Rating 2 The Book Report There isn t anything I can say that won t be a spoiler here The book description from says As she sits in her Bloomsbury home with her two pet birds for company, elderly Harriet Baxter recounts the story of her friendship with Ned Gillespie a talented artist whose life came to a tragic end before he ever achieved the fame and recognition that Harriet maintains he deserved.In 1888, young Harriet arrives in Glasgow during the International Exhibition After a chance encounter with Ned, she befriends the Gillespie family and soon becomes a fixture in their lives But when tragedy strikes, culminating in a notorious criminal trial, the certainty of Harriet s new world rapidly spirals into suspicion and despair I think even that is a bit than enough.My Review If my rating this book with an irrational, unknowable, eternally expanding number doesn t tell you everything you need to know about how I feel about the book, here it is in one sentence Massive amounts of fun on levels than amusing, fun to read books ordinarily have This work is licensed under a Creative Commons Attribution NonCommercial ShareAlike 3.0 Unported License.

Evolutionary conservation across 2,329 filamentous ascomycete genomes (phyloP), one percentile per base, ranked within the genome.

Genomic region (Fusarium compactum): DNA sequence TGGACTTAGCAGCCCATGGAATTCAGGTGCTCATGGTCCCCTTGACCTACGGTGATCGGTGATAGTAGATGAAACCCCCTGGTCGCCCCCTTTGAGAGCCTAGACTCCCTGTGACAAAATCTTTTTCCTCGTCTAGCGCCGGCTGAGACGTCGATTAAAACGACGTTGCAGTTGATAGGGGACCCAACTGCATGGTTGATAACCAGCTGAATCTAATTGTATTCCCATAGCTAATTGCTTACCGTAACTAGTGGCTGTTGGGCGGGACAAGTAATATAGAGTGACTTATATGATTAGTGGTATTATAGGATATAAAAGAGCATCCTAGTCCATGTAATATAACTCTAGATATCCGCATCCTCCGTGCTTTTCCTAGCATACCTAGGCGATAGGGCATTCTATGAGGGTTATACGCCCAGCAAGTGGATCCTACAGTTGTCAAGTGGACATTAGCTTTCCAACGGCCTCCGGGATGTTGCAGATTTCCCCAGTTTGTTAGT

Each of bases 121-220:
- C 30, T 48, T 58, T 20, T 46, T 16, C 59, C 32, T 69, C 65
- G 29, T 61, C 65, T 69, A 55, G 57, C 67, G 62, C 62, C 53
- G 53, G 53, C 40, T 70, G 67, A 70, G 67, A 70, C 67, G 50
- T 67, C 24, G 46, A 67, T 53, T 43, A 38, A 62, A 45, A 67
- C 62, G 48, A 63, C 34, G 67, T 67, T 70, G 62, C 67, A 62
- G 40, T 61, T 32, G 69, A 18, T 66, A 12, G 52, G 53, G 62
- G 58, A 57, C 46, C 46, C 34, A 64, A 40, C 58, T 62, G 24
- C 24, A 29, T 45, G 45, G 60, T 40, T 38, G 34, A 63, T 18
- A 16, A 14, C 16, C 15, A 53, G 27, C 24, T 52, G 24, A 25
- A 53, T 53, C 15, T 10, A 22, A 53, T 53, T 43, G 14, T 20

6. says: